I was trying to make a frequency mixer (only difference frequency) for two square waves (PWM1, PWM2, both 0.5-4KHz range) using ONLY Arduino due.

I'm new to signal processing, and the only way I can think of making a differential frequency is purely mathematical,and only for sin waves:


The cos term is a problem because it involves 90 degree phase shift, so I cannot just use logical operators to express the function.

However during Googling I saw a statement that D flip flop can be used to produce only the difference term in frequency mixing.

That is, if I understand it correctly, attaching an interrupt to the rising edge of PWM1, in the ISP read the PWM2 value and write it to the output pin.

It make sense as the closer the frequencies of PWM1 and PWM2 is, the smaller the frequency of the output wave. However it seems too good to be true and I cannot figure out how this is mathematically equivalent to the difference part of the product of the two signals.

Will I get better accuracy if I use a real D flip flop ?


For 'frequency mixer' I mean the product of two signals. $$2cosAcosB=cos(A+B)+cos(A-B)$$ For 'the difference part of frequency mixer' I mean only the term with differential frequency (A-B).

  • \$\begingroup\$ Give the Google a try again using the term "CORDIC" and see if that helps. \$\endgroup\$ – CapnJJ Jun 18 '18 at 21:27
  • \$\begingroup\$ What is frequency mixer in your terms? What would be the input signals and what is the output? \$\endgroup\$ – Eugene Sh. Jun 18 '18 at 21:27
  • \$\begingroup\$ @EugeneSh. Both PWM1 and PWM2 is in the range of 0.5-4 KHz. \$\endgroup\$ – 7E10FC9A Jun 18 '18 at 21:35
  • \$\begingroup\$ I don't think it will be very accurate because the interrupt latency is not constant. But if the frequencies of the PWM signals are very small, then perhaps... But are you thinking about this the correct way? What are you really trying to achieve? If you make the PWM signals yourself, then surely you know their frequencies and can calculate the difference....? \$\endgroup\$ – PkP Jun 18 '18 at 21:35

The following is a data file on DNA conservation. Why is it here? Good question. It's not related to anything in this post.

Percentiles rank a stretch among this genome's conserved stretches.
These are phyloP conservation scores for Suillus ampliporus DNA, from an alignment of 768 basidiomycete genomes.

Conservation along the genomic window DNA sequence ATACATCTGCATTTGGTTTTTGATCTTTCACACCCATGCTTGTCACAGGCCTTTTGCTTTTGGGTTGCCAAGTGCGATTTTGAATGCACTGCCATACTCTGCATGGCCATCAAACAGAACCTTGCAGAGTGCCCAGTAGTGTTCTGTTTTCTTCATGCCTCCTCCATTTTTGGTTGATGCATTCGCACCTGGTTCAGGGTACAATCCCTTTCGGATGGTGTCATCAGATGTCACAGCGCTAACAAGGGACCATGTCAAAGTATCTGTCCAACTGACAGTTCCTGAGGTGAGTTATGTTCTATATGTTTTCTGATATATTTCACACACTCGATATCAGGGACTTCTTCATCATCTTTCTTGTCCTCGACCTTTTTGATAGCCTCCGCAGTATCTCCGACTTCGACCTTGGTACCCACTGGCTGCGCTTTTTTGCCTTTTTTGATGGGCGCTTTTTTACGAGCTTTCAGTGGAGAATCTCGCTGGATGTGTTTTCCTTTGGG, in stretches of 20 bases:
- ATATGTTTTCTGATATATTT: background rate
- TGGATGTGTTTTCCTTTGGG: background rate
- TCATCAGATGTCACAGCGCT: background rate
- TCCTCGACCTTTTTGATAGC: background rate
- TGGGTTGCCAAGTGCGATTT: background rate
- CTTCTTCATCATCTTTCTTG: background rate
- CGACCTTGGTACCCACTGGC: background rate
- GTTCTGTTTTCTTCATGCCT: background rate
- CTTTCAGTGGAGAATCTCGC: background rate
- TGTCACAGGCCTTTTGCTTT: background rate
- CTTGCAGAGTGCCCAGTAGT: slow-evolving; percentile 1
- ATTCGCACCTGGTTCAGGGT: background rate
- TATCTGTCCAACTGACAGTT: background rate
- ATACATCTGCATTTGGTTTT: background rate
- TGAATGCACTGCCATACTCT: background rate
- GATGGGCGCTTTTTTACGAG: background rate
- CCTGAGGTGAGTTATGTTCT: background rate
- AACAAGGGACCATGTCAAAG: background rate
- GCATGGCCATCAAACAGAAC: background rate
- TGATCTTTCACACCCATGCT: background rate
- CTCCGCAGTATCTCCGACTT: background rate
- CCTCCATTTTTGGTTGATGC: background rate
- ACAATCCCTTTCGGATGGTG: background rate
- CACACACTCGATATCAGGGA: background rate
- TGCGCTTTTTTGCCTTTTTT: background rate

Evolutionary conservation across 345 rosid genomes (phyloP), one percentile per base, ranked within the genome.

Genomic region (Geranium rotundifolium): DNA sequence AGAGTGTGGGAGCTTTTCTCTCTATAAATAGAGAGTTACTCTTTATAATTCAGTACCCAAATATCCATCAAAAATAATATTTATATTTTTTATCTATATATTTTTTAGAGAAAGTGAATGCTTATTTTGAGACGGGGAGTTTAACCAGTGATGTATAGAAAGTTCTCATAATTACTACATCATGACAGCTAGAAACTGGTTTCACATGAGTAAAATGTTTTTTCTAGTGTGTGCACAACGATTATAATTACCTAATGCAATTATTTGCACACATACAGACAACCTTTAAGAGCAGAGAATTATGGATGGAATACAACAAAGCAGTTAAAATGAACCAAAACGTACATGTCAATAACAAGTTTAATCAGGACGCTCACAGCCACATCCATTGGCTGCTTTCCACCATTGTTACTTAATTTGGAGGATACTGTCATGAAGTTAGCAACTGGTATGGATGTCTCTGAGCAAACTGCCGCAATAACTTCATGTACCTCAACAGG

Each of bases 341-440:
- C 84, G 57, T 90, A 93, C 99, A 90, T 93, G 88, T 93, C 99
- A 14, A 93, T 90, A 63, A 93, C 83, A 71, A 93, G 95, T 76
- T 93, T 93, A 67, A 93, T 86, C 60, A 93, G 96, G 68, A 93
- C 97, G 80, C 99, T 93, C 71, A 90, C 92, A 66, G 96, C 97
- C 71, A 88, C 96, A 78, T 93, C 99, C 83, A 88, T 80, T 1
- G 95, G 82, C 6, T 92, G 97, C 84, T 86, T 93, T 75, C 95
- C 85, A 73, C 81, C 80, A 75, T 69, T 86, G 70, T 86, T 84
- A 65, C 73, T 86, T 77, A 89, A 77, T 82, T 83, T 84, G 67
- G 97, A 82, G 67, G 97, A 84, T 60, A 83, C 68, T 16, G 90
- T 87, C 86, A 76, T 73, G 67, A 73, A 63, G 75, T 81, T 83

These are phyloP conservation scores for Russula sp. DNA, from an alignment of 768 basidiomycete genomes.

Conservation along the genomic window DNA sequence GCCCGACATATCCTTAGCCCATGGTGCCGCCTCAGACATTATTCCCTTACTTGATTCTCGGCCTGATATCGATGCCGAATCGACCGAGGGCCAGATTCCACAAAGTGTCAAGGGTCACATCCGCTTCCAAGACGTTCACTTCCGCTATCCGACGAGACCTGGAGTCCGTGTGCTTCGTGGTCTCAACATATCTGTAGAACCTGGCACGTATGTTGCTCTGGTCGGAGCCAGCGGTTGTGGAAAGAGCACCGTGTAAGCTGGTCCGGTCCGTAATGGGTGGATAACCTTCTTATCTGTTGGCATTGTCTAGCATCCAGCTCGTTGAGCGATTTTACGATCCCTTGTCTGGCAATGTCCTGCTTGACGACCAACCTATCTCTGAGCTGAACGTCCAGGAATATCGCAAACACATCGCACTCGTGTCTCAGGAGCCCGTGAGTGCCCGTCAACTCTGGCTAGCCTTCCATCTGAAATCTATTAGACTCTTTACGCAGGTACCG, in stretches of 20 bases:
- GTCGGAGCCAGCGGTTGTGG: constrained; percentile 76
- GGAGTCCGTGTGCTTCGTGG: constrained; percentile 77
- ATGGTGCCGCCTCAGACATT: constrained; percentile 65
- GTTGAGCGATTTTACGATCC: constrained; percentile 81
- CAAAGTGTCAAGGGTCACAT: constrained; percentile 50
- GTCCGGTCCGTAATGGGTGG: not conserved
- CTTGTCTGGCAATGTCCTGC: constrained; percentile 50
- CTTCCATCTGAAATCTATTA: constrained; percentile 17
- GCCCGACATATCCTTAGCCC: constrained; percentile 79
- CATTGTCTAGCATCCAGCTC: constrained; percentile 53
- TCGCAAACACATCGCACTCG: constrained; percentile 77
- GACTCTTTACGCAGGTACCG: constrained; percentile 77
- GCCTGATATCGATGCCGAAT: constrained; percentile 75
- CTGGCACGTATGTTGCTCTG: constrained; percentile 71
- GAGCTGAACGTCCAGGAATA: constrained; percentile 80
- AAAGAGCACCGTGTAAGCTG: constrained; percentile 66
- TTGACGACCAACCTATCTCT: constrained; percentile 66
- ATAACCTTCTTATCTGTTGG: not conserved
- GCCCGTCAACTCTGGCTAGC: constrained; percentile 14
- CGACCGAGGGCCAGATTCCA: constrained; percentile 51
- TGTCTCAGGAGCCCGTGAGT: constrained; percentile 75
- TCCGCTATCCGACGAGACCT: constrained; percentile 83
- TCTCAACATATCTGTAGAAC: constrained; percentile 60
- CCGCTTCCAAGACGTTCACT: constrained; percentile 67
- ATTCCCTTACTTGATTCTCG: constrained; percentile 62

• \$\begingroup\$ @PkP PWM1 and PWM2 are from not-so-stable external clock, the output need to be phase correct. \$\endgroup\$ – 7E10FC9A Jun 18 '18 at 21:37

An XOR gate makes a good mixer, producing the sum and difference of two input squarewaves. If you only want the difference term, then the output must be low pass filtered, so is then in the analogue domain. This method is capable of producing a good difference signal even when the high frequency signals have jitter on them, due to the output low pass filter. If you want a digital output, you must follow the low pass filter with a Schmitt input buffer.

A D-latch taking one signal as D and the other as clock can produce a frequency difference of sorts, but it would be very susceptible to phase jitter on the inputs, when the two input signals are in approximately the same phase, and its setup and hold times are being violated. With clean signals, you may get reasonable transitions. With jittery signals, you would get many random up/down output transitions instead of one clean one at each change of output state.

What I've just written about a D-latch is true if the two input signals are asynchronous. In the specific case of them both being PWM signals generated from the same microcontroller by internal PWM counters, this method of generation could mean that the signals will always meet setup and hold times at the D-latch, which would make it work perfectly.

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  • \$\begingroup\$ You are right with its own PWM signal it works fine, but with external clocks (even it's clean) the output always jumping between two frequencies that is close to the correct frequency. I'm only working with below 1KHz signals but the jumping can be as high as 10Hz. Is there a way to get rid of it digitally with MCU? My initial thoughts are since I'm working with low frequency, a MCU might be acceptable. \$\endgroup\$ – 7E10FC9A Jul 16 '18 at 17:40

A D FF alone is not a mixer but a CD4046 PLL uses flip flops and gates with open drain outputs to make a Comp II” phase /freq mixer but has more noise than others but widest capture range

XOR mixer does produce sum and difference frequencies out as pulses so that includes harmonics.

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